New York State Seal
STATE OF NEW YORK
INSURANCE DEPARTMENT
25 BEAVER STREET
NEW YORK, NEW YORK 10004

George E. Pataki
Governor

Howard Mills
Superintendent

The Office of General Counsel issued the following opinion on July 11, 2005, representing the position of the New York State Insurance Department.

Re: Payment of Fee by Independent Adjuster to Broker.

Question Presented:

May an independent adjuster pay a commission or fee to a broker for procuring the adjustment of workers’ compensation claims on behalf of a self-insured municipality?

Conclusion:

Pursuant to N.Y. Comp. Codes R. & Regs. tit. 11, § 26.5, an independent adjuster may not pay a commission or fee to a broker for procuring the adjustment of workers’ compensation claims on behalf of a self-insured municipality.

Facts Presented:

A broker selling excess workers’ compensation coverage over a self-insured program for a municipality would like to know if they can receive commission from an independent adjuster for procuring its services for the self-insured municipality and its excess insurer. The broker is not licensed as an independent adjuster.

Analysis:

N.Y. Ins. Law § 2108(a)(3) (McKinney Supp. 2004) states that no adjuster may act on behalf of an insurer unless it is licensed as an independent adjuster. The Department considers the term "insurer" to encompass any entity that is doing an insurance business, as defined in N.Y. Ins. Law § 1101 (McKinney Supp. 2004), regardless of whether such entity must be licensed by this Department. Accordingly, the Department has consistently held that a license is required for adjusting activities on behalf of an exempt insurer, such as a self-funded health benefit plan.

N.Y. Workers’ Compensation Law § 50(3-d) (McKinney Supp. 2001-2002) states in pertinent part:

The state insurance fund, an insurance company duly authorized or licensed to write workers’ compensation insurance in this state, a subsidiary or an affiliate of such an insurance company, or a licensed or authorized adjusting company or association may apply for a license from the board to solicit the business of representing and engage in representing self-insurers, as defined in subdivision three of this section, before the board or any officer, agent or employee of the board assigned to conduct any hearing, investigation or inquiry relative to a claim for compensation or benefits under this chapter. Any corporation formed solely for the purpose of engaging in the activities described by this subdivision shall be formed under the laws of the state of New York. (Emphasis added).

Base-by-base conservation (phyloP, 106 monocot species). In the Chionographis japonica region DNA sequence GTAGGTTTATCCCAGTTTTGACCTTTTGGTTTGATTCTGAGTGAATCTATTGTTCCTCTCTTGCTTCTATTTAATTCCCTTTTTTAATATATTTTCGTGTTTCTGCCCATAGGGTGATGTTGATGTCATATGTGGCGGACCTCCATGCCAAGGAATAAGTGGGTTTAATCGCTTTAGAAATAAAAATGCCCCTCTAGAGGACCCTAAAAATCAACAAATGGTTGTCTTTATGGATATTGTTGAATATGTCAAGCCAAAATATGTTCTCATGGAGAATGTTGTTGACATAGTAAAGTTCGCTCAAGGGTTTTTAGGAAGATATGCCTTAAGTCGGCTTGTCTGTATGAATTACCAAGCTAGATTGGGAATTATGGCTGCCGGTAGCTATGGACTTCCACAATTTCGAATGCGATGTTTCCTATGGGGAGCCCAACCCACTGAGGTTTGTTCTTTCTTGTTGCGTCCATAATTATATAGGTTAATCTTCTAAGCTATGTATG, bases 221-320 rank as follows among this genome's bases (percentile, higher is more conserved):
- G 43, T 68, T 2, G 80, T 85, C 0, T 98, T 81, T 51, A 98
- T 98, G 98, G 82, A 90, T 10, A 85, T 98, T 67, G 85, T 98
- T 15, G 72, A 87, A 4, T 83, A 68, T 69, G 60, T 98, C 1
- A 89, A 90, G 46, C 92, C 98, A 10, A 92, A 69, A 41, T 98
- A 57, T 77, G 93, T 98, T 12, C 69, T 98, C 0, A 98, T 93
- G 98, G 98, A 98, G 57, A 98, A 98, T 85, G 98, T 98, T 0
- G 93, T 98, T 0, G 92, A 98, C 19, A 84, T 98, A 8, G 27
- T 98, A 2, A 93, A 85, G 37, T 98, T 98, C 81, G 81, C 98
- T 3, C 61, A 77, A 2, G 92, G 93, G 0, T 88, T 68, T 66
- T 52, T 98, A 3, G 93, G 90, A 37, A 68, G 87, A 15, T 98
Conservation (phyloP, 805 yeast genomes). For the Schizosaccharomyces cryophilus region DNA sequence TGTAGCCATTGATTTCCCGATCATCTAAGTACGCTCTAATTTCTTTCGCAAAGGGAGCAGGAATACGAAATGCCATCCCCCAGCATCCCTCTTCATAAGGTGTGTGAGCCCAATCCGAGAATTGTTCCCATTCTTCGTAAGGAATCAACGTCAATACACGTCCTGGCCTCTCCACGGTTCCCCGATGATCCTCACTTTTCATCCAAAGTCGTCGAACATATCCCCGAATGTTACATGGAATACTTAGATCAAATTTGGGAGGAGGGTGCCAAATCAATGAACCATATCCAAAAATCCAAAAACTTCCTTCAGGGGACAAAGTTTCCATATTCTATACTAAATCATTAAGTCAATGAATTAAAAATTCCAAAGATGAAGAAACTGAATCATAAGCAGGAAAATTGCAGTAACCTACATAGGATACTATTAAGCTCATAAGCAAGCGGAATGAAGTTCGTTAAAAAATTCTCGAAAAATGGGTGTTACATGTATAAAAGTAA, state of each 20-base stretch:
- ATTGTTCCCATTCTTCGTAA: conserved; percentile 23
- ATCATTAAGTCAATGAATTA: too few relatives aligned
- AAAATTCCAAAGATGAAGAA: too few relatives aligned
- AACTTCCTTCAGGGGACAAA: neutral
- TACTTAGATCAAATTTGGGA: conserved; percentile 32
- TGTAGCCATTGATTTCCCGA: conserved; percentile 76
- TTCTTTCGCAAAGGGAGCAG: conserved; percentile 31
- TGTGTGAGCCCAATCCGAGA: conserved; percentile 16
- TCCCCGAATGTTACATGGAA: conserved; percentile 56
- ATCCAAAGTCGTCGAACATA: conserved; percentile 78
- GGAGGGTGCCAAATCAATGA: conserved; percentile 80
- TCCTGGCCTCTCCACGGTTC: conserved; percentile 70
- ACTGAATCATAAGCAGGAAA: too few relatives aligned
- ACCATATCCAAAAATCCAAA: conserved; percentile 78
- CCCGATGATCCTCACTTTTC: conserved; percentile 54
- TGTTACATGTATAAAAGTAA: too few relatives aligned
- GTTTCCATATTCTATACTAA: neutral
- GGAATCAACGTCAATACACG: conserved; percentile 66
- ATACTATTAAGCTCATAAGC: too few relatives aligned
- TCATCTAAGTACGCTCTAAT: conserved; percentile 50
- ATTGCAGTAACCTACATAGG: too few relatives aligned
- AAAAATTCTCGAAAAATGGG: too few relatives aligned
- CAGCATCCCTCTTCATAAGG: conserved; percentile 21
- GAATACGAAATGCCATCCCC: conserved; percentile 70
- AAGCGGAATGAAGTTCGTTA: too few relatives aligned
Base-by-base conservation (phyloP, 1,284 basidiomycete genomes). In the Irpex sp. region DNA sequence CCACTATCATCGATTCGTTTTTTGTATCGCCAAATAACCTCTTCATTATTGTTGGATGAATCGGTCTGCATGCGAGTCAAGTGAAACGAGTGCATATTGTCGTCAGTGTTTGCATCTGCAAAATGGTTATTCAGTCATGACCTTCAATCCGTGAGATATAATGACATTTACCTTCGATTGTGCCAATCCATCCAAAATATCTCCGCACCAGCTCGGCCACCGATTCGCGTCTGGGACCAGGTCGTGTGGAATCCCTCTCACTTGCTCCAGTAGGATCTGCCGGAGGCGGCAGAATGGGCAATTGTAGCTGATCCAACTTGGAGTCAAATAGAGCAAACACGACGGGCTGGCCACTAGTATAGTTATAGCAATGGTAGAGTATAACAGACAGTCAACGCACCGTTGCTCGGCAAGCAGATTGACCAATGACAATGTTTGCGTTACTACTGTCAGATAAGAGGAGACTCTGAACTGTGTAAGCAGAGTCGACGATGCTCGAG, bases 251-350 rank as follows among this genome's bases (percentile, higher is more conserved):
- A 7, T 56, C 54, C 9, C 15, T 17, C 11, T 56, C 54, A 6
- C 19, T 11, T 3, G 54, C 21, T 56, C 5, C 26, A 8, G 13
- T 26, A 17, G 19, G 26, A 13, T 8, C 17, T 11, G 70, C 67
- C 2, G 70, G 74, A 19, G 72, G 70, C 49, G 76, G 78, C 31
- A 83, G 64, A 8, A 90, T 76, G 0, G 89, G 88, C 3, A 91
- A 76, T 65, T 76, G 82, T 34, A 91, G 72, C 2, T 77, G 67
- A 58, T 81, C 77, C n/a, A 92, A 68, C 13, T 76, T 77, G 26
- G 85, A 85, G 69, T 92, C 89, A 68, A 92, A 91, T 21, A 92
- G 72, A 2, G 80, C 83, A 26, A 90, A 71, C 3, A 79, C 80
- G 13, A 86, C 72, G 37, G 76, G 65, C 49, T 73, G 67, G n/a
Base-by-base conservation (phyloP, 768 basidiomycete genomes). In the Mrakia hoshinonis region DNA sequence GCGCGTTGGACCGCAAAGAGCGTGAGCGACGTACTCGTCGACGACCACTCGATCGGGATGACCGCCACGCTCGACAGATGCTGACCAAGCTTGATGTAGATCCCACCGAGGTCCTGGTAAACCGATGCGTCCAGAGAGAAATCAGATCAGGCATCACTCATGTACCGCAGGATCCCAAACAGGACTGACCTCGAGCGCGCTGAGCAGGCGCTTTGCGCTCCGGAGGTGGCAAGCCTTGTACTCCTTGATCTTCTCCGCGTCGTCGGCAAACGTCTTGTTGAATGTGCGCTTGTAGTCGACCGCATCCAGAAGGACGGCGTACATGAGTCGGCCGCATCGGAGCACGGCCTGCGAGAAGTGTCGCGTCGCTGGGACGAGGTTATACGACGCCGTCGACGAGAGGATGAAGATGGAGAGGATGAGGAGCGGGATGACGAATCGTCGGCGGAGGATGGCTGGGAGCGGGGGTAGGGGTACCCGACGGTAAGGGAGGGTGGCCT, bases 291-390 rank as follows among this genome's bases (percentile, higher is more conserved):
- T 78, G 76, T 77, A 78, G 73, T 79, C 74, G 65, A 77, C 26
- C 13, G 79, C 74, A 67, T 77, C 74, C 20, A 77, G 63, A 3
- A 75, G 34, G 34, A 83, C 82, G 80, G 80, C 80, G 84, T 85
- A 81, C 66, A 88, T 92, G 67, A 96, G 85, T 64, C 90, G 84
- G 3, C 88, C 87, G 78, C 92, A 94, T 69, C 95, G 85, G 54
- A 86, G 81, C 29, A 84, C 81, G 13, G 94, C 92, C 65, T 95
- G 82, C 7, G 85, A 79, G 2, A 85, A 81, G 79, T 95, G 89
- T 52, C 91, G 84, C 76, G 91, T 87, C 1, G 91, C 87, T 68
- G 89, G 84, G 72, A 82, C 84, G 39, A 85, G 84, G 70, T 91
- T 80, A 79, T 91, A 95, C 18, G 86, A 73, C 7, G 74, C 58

If the third party administrator appears before the New York State Workers’ Compensation Board as part of its functions, then the third party administrator must become licensed by this Department as an independent adjuster. Under the facts presented in this inquiry, the adjuster’s license is also necessary to adjust claims under the excess insurance policy.

N.Y. Comp. Codes R. & Regs. tit. 11, § 26.5 states:

No independent adjuster licensee or sublicensee shall divide any fee or give any fee, commission or other compensation to any person, firm or corporation for procuring or assisting in procuring the adjustment of any loss for such licensee or sublicensee, unless the person, firm or corporation to whom such fee, commission or other compensation is given or paid had at the time when the loss occurred, an independent adjuster's license issued and in force . . . .

Accordingly, an independent adjuster may not pay a broker that is not also licensed as an independent adjuster, a fee, commission, or other compensation for procuring the adjustment of workers’ compensation claims on behalf of a self-insured municipality and its excess insurer.

For further information you may contact Special Attorney Athan Shinas at the New York City Office.